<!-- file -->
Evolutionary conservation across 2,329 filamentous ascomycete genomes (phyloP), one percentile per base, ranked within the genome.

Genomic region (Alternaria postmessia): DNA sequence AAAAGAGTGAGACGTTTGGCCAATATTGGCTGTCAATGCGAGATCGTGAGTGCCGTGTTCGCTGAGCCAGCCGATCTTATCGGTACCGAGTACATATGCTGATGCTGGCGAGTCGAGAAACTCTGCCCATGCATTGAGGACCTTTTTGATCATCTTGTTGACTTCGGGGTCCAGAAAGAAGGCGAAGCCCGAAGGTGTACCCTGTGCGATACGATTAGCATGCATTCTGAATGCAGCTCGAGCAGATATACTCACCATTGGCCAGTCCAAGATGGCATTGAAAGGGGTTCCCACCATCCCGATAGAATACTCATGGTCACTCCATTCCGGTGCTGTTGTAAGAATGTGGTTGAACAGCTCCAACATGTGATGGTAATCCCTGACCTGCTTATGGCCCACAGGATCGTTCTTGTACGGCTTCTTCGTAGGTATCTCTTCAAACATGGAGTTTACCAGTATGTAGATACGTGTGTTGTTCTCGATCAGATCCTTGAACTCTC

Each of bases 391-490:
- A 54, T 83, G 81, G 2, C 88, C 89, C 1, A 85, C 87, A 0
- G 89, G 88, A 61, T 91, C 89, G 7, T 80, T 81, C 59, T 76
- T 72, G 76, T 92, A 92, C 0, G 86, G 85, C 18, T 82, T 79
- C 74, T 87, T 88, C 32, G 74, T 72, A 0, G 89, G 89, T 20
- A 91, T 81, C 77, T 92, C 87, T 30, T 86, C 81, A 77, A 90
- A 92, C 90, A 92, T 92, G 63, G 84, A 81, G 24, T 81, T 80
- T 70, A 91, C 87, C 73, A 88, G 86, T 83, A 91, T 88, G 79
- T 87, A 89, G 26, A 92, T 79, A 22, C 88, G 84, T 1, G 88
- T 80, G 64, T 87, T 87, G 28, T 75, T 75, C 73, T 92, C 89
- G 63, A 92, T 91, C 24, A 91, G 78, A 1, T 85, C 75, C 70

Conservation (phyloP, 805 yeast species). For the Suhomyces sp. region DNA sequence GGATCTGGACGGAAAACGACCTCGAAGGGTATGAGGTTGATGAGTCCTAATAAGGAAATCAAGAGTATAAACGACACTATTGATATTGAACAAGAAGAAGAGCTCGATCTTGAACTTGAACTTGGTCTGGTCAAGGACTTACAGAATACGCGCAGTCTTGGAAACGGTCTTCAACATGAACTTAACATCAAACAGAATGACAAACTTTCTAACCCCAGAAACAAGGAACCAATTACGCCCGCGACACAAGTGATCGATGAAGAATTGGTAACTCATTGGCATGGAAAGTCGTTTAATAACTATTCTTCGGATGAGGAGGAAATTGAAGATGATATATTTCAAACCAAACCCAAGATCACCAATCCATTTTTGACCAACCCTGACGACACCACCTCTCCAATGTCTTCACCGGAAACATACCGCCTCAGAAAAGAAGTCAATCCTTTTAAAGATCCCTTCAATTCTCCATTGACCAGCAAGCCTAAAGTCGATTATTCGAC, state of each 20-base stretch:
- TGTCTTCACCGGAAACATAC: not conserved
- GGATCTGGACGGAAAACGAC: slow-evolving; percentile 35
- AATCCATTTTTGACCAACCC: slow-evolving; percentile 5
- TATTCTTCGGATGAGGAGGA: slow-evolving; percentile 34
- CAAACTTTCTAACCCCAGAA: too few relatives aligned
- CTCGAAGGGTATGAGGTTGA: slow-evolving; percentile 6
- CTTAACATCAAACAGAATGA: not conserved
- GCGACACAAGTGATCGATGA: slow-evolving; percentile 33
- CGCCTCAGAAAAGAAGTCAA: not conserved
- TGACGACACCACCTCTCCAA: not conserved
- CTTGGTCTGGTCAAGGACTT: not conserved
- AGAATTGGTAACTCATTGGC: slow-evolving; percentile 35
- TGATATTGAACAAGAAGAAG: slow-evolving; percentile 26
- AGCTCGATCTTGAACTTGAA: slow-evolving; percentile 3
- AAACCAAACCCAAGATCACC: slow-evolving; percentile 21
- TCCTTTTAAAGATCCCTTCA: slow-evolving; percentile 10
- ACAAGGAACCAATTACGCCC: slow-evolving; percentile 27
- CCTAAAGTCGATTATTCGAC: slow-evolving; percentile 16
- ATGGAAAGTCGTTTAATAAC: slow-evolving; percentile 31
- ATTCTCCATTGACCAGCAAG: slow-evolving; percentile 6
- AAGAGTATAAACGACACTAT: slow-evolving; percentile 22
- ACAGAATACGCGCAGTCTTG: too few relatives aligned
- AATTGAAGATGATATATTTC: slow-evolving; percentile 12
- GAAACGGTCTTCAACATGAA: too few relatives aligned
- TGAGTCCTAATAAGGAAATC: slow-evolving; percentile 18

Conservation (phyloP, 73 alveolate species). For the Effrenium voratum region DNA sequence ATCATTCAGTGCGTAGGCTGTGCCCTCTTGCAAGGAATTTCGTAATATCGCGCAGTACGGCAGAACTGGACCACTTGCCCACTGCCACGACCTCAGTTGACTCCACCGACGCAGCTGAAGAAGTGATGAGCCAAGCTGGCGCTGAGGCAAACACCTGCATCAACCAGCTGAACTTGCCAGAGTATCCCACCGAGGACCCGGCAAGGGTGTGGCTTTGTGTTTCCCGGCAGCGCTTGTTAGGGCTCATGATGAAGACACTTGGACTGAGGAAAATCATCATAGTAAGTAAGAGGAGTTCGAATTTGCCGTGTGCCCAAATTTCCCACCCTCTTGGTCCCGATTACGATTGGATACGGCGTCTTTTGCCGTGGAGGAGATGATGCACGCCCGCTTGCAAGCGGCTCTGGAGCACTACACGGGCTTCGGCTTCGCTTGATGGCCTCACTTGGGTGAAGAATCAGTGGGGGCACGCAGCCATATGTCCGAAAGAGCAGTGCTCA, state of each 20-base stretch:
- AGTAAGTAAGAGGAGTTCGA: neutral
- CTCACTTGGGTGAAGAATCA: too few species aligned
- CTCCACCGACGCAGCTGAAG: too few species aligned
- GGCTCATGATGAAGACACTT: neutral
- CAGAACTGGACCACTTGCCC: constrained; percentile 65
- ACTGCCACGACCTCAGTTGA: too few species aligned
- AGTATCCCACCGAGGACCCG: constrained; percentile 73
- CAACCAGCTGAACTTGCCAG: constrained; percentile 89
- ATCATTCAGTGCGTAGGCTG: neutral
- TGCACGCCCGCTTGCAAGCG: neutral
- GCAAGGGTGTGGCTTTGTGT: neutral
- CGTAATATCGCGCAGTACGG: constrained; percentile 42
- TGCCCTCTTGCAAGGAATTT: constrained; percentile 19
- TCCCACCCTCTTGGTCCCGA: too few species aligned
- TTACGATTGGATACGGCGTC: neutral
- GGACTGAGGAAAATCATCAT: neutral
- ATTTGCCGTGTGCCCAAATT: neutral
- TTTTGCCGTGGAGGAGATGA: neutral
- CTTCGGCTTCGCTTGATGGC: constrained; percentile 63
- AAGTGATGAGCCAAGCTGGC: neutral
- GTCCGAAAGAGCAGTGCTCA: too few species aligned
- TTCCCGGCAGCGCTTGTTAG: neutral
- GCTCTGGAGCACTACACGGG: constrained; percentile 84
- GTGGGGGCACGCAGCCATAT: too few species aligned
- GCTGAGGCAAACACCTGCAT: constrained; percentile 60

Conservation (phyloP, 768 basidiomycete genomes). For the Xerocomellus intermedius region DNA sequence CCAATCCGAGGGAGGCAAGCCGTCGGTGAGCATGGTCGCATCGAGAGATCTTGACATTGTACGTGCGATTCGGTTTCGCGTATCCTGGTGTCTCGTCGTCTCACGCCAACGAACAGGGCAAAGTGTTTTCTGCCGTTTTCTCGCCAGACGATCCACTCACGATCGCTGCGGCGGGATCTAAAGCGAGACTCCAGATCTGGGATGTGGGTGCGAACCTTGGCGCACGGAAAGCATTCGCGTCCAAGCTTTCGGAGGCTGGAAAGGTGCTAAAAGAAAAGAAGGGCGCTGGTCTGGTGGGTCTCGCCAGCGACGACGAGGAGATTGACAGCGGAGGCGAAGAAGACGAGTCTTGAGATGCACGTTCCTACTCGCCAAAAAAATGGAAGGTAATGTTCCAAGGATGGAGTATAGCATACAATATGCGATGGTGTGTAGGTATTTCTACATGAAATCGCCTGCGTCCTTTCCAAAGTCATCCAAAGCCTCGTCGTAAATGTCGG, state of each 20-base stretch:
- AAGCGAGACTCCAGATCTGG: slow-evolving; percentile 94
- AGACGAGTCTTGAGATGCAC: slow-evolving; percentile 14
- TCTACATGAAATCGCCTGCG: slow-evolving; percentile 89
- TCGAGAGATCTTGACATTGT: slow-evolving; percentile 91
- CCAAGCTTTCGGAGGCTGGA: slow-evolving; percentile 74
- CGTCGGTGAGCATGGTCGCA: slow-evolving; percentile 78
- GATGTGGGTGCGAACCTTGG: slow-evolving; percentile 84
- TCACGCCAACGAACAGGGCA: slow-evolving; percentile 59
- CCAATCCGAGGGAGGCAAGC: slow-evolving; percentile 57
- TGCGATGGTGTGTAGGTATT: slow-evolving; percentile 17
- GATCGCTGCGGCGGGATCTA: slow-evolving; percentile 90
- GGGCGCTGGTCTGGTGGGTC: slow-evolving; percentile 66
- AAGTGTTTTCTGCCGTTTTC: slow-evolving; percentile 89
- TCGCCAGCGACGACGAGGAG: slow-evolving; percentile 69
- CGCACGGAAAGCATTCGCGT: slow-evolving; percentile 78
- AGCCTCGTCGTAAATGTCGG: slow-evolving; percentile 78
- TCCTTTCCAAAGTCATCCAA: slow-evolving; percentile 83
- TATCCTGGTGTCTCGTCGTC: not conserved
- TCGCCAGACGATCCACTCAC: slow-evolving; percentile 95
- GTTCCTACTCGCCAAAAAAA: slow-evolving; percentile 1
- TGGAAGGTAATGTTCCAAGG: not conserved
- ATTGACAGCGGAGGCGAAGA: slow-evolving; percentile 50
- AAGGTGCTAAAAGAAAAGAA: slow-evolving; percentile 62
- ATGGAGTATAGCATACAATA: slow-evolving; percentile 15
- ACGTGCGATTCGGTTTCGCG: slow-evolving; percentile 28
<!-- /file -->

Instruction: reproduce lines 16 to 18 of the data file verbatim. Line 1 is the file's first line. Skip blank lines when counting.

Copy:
- GGATCTGGACGGAAAACGAC: slow-evolving; percentile 35
- AATCCATTTTTGACCAACCC: slow-evolving; percentile 5
- TATTCTTCGGATGAGGAGGA: slow-evolving; percentile 34